So why was I suffering like this, I wondered, as I continued to struggle with my despair.
After fifty years of pondering the question, I now think I know what I wish for my children (and grandchildren). I hope they all develop the strength, and become tough enough to deal with all the problems, frustrations, tragedies and disappointments that are a part of normal "happy" lives. I hope the challenges they encounter stimulate them to grow and adapt, rather than allowing themselves to feel “damaged“. However as I struggled to face the possibility that Tony might not lead a normal life, I continued to cry. Since the imaginary Tony was apparently gone, I tried to think of my little boy in bed asleep as a handicapped adult. My love for him surely wouldn't evaporate just because he was retarded. I remembered a retarded man my husband's grandmother had adopted and raised. Rutledge was his name, and he was usually cheerful. He was a competent farmhand and played the harmonica at local barn dances. When I knew Rutledge he was over sixty, and Ike's grandmother was past eighty. Living alone together, Grandmother and Rutledge shared an obvious love for each other. With his limited understanding, Rutledge often seemed to find the world more interesting and exciting than many people with greater ability did. We once heard him say to Ike's grandmother,
"Gee, Mama, it's going to be a lucky girl who gets me for a husband, isn't it, Mama? I don't drink, or stay out late, or waste my money - like Jim and those other boys do. Isn't that right, Mama? Isn't it going to be a lucky girl that gets me?" We all laughed with him. How could anyone feel sorry for such an enthusiastic sixty-year-old? I was still unable to think of Tony growing up to be retarded. I'd always had the feeling Tony might take after Ike's grandfather, a physician who seemed to have made a profound impression upon everyone he met. His patients regarded him with an awe that lasted long after his death. Ike's father wrote a book about him, and everyone in the family talked about him and quoted him. I'd never met Ike's grandfather, but the many anecdotes I'd heard made him seem like a mysterious, revered, legendary member of the family. Tony bore a physical resemblance to a baby picture I had of this esteemed doctor, but I wondered now if I'd believed Tony was like him from an unconscious realization that Tony himself was different.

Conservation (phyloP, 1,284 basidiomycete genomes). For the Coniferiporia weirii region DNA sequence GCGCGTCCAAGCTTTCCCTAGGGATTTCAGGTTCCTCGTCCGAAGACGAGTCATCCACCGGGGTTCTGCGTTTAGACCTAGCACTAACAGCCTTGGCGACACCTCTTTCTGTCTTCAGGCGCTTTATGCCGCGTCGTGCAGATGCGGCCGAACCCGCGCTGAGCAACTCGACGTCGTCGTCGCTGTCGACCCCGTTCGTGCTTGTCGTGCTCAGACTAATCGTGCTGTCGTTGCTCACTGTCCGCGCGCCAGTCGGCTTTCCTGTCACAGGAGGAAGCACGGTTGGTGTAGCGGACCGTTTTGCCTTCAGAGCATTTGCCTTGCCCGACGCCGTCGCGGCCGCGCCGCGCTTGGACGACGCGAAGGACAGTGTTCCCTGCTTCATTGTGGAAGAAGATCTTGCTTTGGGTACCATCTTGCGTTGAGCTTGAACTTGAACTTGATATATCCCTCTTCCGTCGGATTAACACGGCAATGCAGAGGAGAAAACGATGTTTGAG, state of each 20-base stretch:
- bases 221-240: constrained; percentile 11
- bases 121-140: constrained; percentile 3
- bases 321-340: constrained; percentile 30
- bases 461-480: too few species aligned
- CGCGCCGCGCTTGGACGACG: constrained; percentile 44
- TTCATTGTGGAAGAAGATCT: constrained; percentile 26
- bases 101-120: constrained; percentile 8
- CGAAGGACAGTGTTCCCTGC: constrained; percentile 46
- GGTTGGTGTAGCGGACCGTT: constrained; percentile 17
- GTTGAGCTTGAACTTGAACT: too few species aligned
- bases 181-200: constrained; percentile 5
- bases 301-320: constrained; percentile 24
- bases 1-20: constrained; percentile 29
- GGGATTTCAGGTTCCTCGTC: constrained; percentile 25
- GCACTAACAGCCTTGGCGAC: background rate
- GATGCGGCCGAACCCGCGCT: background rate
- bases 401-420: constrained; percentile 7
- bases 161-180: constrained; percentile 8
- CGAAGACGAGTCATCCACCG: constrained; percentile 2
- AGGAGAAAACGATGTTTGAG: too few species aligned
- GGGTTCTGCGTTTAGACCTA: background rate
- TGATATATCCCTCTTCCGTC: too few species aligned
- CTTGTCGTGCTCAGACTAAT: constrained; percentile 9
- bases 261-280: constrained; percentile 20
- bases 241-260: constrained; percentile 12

Dawn brought an end to that long sleepless night. I looked out the window at the redwoods and bay trees growing on our ivy-covered hillside. Our yard and the neighbor’s garden, which Tony had redesigned, looked the same in the cold, misty, morning light. I shivered. My life seemed changed forever during that dark, bleak night alone in a rumpled bed. Yesterday morning I'd jumped out of it, ready for the day ahead. Would I ever again face life with the same cavalier attitude?
Mathematics is not a Divine Revelation. It is a game, with rigid, complicated rules, invented by men. However scientists decided that the universe must have been created in accordance with their mathematical rules. They “prove” their theories (to each other’s satisfaction) mathematically. They also “disprove” them periodically, and challenge each other to think up new ones. Surely the reason the public doesn’t laugh at some of these “theories”, (many of them really are no more plausible than religious myths), is because most laymen are too intimidated by all those obscure, complex mathematical rules to laugh at them. However, if life is spontaneous and unpredictable, it will never be described by a human invention such as mathematics. Formulas such as E=MC squared might express statistical probabilities, but they could never describe a biological interaction. No mathematical equation can ever express free-will.